Yesterday, the Social Security Trustees released their annual report on the financial status of Social Security. You’ve probably already seen lots of press coverage about the report, but the most important finding is that is that our Social Security system has a large and growing surplus. Last year’s Report projected that at the end of 2011, Social Security would have an accumulated surplus of around $2.7 trillion, which it now has, and that it would grow to about $2.8 billion by the end of 2012. The 2012 estimate was based on projected revenue of $877 billion from its three revenue sources and outlays of $772 billion.
Despite this finding, Senators and Members of Congress continually talk about the need to consider cuts to the program. However, we are calling on Senator Mark Warner and Senator Jim Webb to fight to PROTECT and STRENGTHEN Social Security, not cut it!
Please call Senator Warner at 1-877-676-2759 and Senator Webb at 1-866-507-1570
and tell them to PROTECT and STRENGTHEN Social Security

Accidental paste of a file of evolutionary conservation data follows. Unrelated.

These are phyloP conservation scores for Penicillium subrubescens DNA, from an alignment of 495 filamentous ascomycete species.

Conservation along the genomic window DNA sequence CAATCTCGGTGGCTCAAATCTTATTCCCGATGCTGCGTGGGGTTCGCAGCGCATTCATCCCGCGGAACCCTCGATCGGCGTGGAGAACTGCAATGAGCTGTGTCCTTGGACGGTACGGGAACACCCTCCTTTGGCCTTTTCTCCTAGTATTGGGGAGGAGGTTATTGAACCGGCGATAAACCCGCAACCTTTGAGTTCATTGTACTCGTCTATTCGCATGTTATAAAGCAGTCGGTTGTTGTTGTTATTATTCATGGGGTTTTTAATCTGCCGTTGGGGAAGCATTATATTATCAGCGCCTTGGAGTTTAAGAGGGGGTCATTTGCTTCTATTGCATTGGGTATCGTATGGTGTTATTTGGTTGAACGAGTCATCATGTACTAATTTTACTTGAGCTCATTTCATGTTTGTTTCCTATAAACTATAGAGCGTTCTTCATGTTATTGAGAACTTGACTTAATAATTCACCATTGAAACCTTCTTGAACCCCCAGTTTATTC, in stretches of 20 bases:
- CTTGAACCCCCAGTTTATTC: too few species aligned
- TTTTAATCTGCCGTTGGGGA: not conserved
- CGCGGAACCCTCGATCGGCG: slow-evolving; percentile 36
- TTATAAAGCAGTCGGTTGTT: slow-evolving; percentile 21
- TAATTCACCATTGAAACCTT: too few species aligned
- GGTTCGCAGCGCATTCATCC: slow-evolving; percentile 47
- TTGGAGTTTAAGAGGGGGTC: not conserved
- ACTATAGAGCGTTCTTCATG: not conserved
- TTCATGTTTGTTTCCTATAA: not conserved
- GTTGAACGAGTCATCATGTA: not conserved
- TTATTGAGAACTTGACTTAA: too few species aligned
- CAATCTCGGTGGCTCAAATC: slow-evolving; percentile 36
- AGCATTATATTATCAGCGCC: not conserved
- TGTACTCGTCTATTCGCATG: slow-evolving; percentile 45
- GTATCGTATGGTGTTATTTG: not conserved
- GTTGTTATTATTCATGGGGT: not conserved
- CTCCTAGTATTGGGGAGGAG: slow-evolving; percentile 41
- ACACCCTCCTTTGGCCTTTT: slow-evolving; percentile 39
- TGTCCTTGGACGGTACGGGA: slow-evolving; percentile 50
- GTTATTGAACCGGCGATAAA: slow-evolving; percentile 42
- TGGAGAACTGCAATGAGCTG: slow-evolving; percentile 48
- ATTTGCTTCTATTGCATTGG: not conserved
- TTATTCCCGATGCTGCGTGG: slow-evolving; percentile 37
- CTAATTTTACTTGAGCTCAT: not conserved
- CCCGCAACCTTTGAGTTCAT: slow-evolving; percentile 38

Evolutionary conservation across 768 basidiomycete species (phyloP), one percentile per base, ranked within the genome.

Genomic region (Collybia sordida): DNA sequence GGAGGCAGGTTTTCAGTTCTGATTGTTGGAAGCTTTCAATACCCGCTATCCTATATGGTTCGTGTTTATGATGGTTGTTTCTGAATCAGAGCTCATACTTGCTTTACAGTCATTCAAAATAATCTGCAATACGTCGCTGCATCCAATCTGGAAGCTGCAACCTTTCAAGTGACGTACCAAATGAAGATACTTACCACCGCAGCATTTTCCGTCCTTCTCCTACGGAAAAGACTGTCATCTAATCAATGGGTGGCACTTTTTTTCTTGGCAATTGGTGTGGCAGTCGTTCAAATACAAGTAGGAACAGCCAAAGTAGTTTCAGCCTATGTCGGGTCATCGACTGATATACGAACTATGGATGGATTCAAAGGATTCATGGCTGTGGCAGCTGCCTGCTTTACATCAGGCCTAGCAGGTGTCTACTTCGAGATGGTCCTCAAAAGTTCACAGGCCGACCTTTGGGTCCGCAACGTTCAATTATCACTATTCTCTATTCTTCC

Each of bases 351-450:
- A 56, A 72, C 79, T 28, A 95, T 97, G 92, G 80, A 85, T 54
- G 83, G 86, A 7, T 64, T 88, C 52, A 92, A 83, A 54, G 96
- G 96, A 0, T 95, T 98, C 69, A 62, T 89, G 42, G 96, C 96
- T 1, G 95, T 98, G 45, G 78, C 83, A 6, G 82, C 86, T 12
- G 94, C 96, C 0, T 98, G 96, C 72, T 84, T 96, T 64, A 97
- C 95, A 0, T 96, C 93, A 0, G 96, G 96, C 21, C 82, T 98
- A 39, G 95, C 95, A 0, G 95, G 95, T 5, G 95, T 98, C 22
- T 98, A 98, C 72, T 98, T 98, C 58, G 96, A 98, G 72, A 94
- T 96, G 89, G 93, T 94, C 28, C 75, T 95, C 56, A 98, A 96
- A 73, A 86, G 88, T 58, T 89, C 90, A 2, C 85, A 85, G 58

Also, if you’re interested in continuing to work on this issue in Virginia, WE NEED YOU! Please contact Brian Johns at (276) 619-1920 or email@example.com if you would like to learn more about Virginia Organizing’s Statewide Retirement Security Strategy Committee.
Talking Points from Media Matters:
- Pollafter poll, including polling dating back six decades, consistently show that an overwhelming majority of Americans strongly supports Social Security.
- Social Security now provides benefits to 56 million Americans, but it serves all Americans of all ages by guaranteeing that everyone who's currently working can count on retiring in dignity.
- The latest Trustees Report doesn't change the fact that Social Security already has a massive and growing surplus of $2.7 trillion that's being held in trust in the safest investment in the world.
- Average Social Security benefits are actually modest at about only $14,000 per year, which is more than half of the income for a typical senior and more than 90% of the income for a quarter of retirees. In fact, Social Security is a lifeline that helps millions of Americans stay out of poverty.
- By law, Social Security cannot add a penny to the deficit and it never has.
- To keep Social Security going strong into the next century and without cutting promised benefits, all we need is a simple adjustment to that system: have every worker all pay the same rate.
- Over 70% of Americans support such proposals to raise the cap on Social Security wages.
- Right now, workers earning a middle class income set aside 6% of their income for Social Security while those making a million dollars per year pay less than 1%.